Mother And Child Behind Bars: The Women Of Afghanistan’s Prisons

September 6, 2015

In 2010, photographer Gabriela Maj was working on a project about an artist in Afghanistan when one of her editors suggested she take a look at Afghan women’s prisons. Maj recalls: “He said, you know there are all these stories kind of floating, kind of bubbling up in the international media about women being incarcerated for something known as ‘moral crimes.’ And they’re being put into these prisons with their kids.'”

Her editor was right. When she arrived at Badam Bagh, a women’s prison in Kabul, her first thought was, “It sounds more like a kindergarten or elementary school during recess than it does a prison facility.”

That’s because many of the inmates are mothers who either gave birth in the facility or brought their children to live with them after they were incarcerated.

Maj has photographed over 100 incarcerated women in eight different prisons and is now presenting her portraits in the book Almond Garden.

As she worked on the project, she learned that “moral crimes” include premarital sex (a charge applied even to victims of rape) and adultery. Sentences can run up to 15 years. According to Human Rights Watch, there has been an increase of such incarcerations: “The number of women and girls imprisoned for ‘moral crimes’ in Afghanistan has increased by 50 percent in the period from October 2011 to May 2013.” Statistics from Afghanistan’s Interior Ministry indicating that the number rose from some 400 in the fall of 2011 to some 600 in the spring of 2013.

The women made many requests to Maj regarding how they would be shown in the book. “Some of [the women] wanted to share their story and had no problem with having their portraits taken,” Maj explained in an email. “Some only wanted to share their story, did not want to be photographed at all, and some wanted to share their story and wanted to be photographed but with their face covered to retain anonymity.”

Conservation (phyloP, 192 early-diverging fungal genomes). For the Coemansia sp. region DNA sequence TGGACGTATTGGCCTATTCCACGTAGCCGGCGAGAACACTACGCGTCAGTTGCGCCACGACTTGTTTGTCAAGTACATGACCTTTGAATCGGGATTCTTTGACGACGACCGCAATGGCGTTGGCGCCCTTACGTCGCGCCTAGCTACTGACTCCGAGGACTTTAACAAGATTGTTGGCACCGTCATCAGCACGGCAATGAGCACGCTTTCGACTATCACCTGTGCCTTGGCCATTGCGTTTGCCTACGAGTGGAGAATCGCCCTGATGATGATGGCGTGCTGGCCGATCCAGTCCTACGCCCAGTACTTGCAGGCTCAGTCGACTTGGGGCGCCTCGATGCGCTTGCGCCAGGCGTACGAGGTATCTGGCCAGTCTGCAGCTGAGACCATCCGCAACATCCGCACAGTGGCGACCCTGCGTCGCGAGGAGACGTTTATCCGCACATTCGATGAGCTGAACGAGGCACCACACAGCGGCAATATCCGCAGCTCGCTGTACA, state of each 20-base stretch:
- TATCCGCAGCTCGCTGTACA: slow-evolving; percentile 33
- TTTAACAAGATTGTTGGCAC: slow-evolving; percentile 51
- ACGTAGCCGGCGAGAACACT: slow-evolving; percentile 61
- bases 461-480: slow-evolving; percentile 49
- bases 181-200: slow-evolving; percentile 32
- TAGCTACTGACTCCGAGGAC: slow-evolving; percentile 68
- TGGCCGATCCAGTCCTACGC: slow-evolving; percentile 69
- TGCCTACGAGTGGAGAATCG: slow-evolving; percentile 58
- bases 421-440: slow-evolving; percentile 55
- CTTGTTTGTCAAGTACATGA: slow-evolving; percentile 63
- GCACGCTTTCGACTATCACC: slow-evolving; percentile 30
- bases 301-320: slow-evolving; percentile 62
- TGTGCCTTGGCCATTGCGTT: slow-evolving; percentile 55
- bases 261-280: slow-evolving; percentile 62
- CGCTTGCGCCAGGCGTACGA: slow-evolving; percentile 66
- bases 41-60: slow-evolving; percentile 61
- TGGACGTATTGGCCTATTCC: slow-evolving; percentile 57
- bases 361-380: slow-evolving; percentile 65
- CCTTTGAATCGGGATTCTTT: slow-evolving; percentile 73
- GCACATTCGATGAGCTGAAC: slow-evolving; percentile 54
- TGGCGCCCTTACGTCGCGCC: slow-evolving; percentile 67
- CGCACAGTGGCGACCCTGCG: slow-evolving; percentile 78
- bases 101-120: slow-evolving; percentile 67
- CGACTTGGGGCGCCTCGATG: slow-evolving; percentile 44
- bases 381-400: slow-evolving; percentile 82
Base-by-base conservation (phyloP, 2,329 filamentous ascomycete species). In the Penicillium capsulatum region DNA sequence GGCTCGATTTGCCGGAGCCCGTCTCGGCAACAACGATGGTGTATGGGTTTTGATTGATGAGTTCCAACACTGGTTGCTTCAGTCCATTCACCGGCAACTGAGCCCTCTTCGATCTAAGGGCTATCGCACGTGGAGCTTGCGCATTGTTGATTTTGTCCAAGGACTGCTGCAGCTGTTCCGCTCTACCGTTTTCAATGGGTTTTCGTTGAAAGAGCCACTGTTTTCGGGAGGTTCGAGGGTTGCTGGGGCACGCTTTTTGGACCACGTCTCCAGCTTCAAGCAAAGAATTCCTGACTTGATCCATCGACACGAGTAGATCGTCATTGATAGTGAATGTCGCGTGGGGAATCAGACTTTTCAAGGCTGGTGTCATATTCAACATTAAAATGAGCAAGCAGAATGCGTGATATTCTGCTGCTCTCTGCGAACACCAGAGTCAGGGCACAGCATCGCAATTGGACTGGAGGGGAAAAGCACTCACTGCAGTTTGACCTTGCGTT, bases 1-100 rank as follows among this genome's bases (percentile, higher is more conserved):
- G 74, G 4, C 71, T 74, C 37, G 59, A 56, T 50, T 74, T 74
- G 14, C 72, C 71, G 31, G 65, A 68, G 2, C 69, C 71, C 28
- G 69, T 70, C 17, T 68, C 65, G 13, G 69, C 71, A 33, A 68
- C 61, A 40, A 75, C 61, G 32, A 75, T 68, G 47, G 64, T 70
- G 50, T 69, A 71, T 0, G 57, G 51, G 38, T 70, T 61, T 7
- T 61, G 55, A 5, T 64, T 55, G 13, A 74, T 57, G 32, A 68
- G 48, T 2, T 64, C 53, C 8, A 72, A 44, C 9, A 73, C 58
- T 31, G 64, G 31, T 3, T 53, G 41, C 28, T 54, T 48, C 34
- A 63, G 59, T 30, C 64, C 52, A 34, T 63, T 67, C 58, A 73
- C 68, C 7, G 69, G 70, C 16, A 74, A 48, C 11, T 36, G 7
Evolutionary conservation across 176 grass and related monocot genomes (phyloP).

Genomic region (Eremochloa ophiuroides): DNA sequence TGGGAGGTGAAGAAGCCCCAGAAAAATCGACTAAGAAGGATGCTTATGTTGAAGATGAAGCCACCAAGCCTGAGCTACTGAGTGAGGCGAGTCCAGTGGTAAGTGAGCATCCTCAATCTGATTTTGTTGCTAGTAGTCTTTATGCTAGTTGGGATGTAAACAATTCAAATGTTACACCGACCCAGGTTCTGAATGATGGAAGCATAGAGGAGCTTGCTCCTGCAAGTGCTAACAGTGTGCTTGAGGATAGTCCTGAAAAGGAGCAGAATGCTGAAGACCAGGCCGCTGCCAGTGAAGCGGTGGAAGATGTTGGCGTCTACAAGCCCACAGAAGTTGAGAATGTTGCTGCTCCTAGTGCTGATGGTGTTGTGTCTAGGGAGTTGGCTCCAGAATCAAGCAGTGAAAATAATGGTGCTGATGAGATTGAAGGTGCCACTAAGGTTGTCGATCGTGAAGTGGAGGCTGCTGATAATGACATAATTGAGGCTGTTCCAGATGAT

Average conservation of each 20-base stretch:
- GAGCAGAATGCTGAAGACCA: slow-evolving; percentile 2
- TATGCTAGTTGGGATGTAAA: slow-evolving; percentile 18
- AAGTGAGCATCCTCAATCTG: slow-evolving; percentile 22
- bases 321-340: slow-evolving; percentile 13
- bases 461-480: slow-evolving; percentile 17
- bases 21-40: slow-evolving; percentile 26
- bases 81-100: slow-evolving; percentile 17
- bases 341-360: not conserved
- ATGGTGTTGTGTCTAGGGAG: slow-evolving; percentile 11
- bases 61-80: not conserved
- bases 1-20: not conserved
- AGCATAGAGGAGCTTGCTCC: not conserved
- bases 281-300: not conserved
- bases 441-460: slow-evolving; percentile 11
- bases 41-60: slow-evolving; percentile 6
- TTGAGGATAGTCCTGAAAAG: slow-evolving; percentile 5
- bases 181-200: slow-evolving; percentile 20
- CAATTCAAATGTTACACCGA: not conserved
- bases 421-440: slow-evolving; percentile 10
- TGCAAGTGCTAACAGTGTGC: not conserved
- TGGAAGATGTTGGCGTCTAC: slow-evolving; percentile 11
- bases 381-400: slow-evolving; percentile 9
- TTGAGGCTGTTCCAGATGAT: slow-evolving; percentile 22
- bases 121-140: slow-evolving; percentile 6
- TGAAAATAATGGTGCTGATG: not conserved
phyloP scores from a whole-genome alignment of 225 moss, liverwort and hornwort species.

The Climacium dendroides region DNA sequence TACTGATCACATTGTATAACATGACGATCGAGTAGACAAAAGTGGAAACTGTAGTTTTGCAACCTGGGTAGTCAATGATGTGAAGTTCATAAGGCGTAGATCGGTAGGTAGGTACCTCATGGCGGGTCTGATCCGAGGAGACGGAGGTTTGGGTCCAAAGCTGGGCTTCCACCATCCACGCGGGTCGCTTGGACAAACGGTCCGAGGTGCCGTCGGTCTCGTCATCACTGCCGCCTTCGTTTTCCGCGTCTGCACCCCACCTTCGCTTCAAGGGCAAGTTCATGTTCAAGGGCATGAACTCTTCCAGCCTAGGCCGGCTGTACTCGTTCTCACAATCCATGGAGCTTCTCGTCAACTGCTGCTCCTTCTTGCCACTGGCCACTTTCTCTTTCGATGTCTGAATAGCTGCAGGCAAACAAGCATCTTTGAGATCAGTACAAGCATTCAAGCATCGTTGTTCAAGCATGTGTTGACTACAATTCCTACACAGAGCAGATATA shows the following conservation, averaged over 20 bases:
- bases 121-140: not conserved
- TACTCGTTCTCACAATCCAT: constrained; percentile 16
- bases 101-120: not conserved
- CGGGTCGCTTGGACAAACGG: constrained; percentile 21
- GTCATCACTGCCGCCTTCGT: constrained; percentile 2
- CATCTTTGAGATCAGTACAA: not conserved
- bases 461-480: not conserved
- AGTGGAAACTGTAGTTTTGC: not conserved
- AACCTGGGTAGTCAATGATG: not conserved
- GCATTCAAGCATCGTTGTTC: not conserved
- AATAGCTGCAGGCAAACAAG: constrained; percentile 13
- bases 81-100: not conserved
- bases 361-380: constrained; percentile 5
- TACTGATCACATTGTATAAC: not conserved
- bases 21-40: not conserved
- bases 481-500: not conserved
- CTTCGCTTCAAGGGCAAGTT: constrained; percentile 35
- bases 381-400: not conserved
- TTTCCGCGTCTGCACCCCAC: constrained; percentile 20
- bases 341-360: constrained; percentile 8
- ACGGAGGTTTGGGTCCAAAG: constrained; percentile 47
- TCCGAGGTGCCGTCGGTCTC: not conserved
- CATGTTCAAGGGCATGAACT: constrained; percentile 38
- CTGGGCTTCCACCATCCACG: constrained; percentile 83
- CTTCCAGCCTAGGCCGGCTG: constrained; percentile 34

To protect all the women, she decided not to use their names in the book nor to give the locations of the prisons where they were incarcerated.

“I did not want to confuse the reader [by using some real names and some aliases] and my priority was to protect the identities of those who wanted to remain anonymous,” she notes.

But she will share the stories she heard. She met one women who’d been raped and become pregnant as a result. Her community organized a jirga, or an assembly of men who make decisions based on the teachings of Islam, which sentenced her to be stoned to death for the alleged “moral crime” of having sex out of wedlock.

In a rare move, her father stepped in and wrote a letter to local authorities asking instead for her arrest. As a result, she was arrested and sent to prison. But she told Maj that her family and the alleged rapist’s family tried to arrange a marriage between them to confer legitimacy on the child. But her assailant did not agree to marry her. “As she told me this story,” says Maj, “her infant son played on the carpet between us.”

Maj also met women convicted of murder, including a woman accused of killing some 27 men. Asked to comment on these cases, Maj said she does not wish to categorize the women as innocent or guilty: “The extraordinary disempowerment of these young women oftentimes resulted in situations in which they were unable to bear the burdens that had been put upon their shoulders,” she says. “And I decided at a certain point in this project that I was going to abandon this category of guilty or innocent.”

Instead, she has turned her focus to advocacy. A part of the proceeds for her book go to Women for Afghan Women, a charity group which runs several women’s shelters in Afghanistan.

Maj’s hope is that Almond Garden can contribute to a change in legislation by supporting the ratification of the Elimination of Violence Against Women (EVAW), a law formulated in Afghanistan in 2009 that would criminalize rape, forced marriage, domestic violence and more. But parliament never ratified the law.

In the meantime, her mission has evolved from reportage to a human rights campaign.

“I knew that as a woman, albeit a foreign one, I was in a position to collect the stories of these individual women and create a record of their experiences and of the human rights violations that affected their lives,” she says. “The motivation behind continuing this project came from the women themselves, who were in most cases so eager to share their stories, and from the hope that this document would act as an advocacy tool on their behalf.”

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